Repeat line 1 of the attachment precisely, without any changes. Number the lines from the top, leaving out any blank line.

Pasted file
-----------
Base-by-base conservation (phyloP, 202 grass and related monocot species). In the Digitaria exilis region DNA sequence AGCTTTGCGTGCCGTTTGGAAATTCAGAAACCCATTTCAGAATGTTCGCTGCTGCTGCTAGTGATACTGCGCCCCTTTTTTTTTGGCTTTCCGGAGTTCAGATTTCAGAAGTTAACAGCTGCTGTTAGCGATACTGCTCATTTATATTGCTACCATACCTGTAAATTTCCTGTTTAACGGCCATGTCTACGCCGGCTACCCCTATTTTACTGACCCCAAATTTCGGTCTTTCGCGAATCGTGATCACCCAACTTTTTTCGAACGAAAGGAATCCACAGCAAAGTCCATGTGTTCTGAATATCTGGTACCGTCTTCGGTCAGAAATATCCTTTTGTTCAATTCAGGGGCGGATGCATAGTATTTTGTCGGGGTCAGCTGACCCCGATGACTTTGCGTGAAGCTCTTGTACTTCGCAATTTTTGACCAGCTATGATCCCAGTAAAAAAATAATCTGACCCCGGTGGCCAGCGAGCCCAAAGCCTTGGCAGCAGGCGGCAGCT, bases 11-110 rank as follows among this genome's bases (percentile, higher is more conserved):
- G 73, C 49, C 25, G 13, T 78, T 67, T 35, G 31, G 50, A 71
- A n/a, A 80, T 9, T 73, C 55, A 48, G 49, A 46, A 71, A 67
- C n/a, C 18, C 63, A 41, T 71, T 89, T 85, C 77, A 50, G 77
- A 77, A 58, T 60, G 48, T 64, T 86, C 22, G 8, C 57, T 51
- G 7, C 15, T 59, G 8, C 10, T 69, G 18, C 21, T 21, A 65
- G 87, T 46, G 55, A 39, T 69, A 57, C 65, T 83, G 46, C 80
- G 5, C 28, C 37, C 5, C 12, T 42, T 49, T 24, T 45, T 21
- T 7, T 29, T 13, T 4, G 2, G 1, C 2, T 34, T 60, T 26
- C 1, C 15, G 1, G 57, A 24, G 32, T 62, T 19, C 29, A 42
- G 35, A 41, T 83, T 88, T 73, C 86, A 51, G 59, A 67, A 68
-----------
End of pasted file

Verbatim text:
Base-by-base conservation (phyloP, 202 grass and related monocot species). In the Digitaria exilis region DNA sequence AGCTTTGCGTGCCGTTTGGAAATTCAGAAACCCATTTCAGAATGTTCGCTGCTGCTGCTAGTGATACTGCGCCCCTTTTTTTTTGGCTTTCCGGAGTTCAGATTTCAGAAGTTAACAGCTGCTGTTAGCGATACTGCTCATTTATATTGCTACCATACCTGTAAATTTCCTGTTTAACGGCCATGTCTACGCCGGCTACCCCTATTTTACTGACCCCAAATTTCGGTCTTTCGCGAATCGTGATCACCCAACTTTTTTCGAACGAAAGGAATCCACAGCAAAGTCCATGTGTTCTGAATATCTGGTACCGTCTTCGGTCAGAAATATCCTTTTGTTCAATTCAGGGGCGGATGCATAGTATTTTGTCGGGGTCAGCTGACCCCGATGACTTTGCGTGAAGCTCTTGTACTTCGCAATTTTTGACCAGCTATGATCCCAGTAAAAAAATAATCTGACCCCGGTGGCCAGCGAGCCCAAAGCCTTGGCAGCAGGCGGCAGCT, bases 11-110 rank as follows among this genome's bases (percentile, higher is more conserved):